3. Directions 2031 containment of metropolitan sprawl.

 

DAP Affected: Subiaco East

The DAP recently approved a development application for a 6 storey building with 72 residential dwellings on the corner of Hay and Olive Street, Subiaco.  There were 29 submissions from the community against the development for the following reasons:

Building Bulk & Scale • Too high and too imposing as viewed from Churchill Avenue;  Car Parking • Increased level of traffic on Olive Street and Churchill Avenue; Tavern & Liquor Licenses  • Negative impacts on residents; • Excessive rubbish and anti-social behaviour; • Too many licensed facilities within the area; • Compatibility with residential development within the same building; Waste Management • Concerns regarding storage of bins and waste management plans; • Noise • Concerns regarding noise during construction and noise associated with the proposed tavern;  Other • Concerns regarding impact of excavation and overshadowing; • Poor integration with heritage principles; • Mix of land uses.

Subiaco Council recommended refusal on the following grounds:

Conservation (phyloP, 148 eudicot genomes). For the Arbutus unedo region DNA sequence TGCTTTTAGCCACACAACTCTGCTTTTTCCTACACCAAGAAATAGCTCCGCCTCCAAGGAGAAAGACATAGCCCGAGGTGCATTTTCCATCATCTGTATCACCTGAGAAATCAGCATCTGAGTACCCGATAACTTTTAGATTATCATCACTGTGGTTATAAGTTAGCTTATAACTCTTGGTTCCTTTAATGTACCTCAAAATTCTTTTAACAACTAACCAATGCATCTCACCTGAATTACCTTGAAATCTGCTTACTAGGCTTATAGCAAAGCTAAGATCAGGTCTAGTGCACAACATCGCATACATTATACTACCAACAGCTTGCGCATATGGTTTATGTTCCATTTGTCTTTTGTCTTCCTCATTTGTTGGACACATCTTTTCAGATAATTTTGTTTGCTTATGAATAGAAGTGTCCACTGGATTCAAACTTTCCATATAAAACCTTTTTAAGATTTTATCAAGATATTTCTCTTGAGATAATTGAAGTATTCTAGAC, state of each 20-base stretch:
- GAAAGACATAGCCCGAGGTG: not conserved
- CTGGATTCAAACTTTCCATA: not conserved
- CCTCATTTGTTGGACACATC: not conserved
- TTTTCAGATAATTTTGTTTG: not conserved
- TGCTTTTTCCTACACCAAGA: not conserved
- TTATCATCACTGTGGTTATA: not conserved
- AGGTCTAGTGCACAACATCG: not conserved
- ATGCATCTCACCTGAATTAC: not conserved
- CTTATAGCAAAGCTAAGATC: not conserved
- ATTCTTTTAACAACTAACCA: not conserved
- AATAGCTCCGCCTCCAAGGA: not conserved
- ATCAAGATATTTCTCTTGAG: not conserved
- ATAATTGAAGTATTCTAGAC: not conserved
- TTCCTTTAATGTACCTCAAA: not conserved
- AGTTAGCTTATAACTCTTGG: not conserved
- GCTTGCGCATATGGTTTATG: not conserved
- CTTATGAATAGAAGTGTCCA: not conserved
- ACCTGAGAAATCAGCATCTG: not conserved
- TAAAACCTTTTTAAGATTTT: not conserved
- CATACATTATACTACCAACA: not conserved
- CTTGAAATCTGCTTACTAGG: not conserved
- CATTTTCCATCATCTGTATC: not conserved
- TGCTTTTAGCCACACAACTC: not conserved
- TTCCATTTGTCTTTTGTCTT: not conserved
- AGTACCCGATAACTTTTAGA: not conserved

1. The proposed building does not comply with clause 44(7) of Town Planning Scheme 4 as it would have an adverse impact on the amenity of the locality by virtue of the building bulk, the building height, and the visual impact of the southern boundary wall;
  2. The proposal does not satisfy Clause 45(6) of Town Planning Scheme 4 as insufficient car parking has been provided for the restaurant use.

In the end the DAP decided to give the community some comfort that it understood its concerns and added the following conditions to the approval:

  • Installation of art on the southern wall to soften the impact of the height and scale of the building.
  • A cash in lieu payment of $315,000 for the parking shortfall to help fund other parking initiatives by Subiaco Council, and
  • Two years to get the development substantially completed.

Of course, you guessed it, the developer is appealing the DAP conditions at SAT:

DAP decision appealed at SAT. The Post, 1 July 2016
DAP decision appealed at SAT. The Post, 1 July 2016